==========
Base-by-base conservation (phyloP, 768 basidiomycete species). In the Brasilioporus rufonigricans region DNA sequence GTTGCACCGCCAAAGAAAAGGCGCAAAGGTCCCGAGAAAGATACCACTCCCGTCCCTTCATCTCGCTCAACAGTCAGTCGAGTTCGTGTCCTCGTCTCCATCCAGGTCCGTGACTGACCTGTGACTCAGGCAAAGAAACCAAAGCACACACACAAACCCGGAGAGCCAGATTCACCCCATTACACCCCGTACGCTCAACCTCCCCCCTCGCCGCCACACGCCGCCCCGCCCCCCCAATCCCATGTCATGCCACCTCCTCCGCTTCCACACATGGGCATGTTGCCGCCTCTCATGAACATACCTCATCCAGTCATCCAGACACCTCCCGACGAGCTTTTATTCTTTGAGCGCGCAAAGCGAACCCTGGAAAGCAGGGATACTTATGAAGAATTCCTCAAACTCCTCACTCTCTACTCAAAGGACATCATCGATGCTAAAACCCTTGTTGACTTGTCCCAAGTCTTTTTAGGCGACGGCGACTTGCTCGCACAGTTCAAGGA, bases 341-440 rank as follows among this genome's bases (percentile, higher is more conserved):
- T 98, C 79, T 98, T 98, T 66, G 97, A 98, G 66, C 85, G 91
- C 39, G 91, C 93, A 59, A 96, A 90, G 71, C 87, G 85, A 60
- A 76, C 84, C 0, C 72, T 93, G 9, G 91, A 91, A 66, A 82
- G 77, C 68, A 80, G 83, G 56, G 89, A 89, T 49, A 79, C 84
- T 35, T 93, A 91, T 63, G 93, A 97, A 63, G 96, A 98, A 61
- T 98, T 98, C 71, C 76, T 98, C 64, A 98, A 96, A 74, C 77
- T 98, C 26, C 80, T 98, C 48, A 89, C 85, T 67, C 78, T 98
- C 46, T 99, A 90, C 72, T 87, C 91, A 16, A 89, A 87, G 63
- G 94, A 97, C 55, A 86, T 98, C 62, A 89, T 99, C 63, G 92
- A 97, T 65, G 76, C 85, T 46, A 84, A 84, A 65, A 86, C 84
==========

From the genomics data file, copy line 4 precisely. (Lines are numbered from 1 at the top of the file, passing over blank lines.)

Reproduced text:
- A 76, C 84, C 0, C 72, T 93, G 9, G 91, A 91, A 66, A 82